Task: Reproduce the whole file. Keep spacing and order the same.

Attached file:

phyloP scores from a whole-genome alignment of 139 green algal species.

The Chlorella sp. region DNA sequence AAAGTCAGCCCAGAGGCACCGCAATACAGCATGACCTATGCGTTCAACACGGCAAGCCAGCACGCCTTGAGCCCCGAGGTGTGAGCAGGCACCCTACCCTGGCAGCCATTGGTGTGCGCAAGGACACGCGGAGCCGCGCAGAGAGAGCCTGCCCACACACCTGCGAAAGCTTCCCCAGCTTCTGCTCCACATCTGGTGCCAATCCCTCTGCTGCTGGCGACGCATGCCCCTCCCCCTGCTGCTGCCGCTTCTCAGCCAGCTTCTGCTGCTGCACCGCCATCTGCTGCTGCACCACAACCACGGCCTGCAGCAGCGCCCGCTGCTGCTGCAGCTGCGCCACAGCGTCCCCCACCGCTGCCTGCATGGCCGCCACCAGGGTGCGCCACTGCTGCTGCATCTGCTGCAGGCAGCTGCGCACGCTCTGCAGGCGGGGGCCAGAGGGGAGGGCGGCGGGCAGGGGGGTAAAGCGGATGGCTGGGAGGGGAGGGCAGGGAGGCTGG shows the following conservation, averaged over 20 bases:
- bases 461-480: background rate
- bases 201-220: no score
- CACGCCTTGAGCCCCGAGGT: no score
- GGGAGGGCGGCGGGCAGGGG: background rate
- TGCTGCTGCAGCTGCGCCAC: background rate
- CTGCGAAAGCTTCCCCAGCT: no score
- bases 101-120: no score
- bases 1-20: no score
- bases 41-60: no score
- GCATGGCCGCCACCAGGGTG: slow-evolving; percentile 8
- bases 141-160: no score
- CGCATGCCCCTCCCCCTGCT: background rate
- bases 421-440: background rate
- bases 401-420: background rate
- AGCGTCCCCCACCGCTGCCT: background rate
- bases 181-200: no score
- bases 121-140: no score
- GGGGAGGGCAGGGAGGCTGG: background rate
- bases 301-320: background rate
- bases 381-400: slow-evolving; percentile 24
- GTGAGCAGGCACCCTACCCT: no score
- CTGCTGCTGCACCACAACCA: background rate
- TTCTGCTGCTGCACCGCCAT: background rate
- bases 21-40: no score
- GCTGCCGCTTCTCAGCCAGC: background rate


phyloP scores from a whole-genome alignment of 139 green algal species.

The Chlorella sp. region DNA sequence AAAGTCAGCCCAGAGGCACCGCAATACAGCATGACCTATGCGTTCAACACGGCAAGCCAGCACGCCTTGAGCCCCGAGGTGTGAGCAGGCACCCTACCCTGGCAGCCATTGGTGTGCGCAAGGACACGCGGAGCCGCGCAGAGAGAGCCTGCCCACACACCTGCGAAAGCTTCCCCAGCTTCTGCTCCACATCTGGTGCCAATCCCTCTGCTGCTGGCGACGCATGCCCCTCCCCCTGCTGCTGCCGCTTCTCAGCCAGCTTCTGCTGCTGCACCGCCATCTGCTGCTGCACCACAACCACGGCCTGCAGCAGCGCCCGCTGCTGCTGCAGCTGCGCCACAGCGTCCCCCACCGCTGCCTGCATGGCCGCCACCAGGGTGCGCCACTGCTGCTGCATCTGCTGCAGGCAGCTGCGCACGCTCTGCAGGCGGGGGCCAGAGGGGAGGGCGGCGGGCAGGGGGGTAAAGCGGATGGCTGGGAGGGGAGGGCAGGGAGGCTGG shows the following conservation, averaged over 20 bases:
- bases 461-480: background rate
- bases 201-220: no score
- CACGCCTTGAGCCCCGAGGT: no score
- GGGAGGGCGGCGGGCAGGGG: background rate
- TGCTGCTGCAGCTGCGCCAC: background rate
- CTGCGAAAGCTTCCCCAGCT: no score
- bases 101-120: no score
- bases 1-20: no score
- bases 41-60: no score
- GCATGGCCGCCACCAGGGTG: slow-evolving; percentile 8
- bases 141-160: no score
- CGCATGCCCCTCCCCCTGCT: background rate
- bases 421-440: background rate
- bases 401-420: background rate
- AGCGTCCCCCACCGCTGCCT: background rate
- bases 181-200: no score
- bases 121-140: no score
- GGGGAGGGCAGGGAGGCTGG: background rate
- bases 301-320: background rate
- bases 381-400: slow-evolving; percentile 24
- GTGAGCAGGCACCCTACCCT: no score
- CTGCTGCTGCACCACAACCA: background rate
- TTCTGCTGCTGCACCGCCAT: background rate
- bases 21-40: no score
- GCTGCCGCTTCTCAGCCAGC: background rate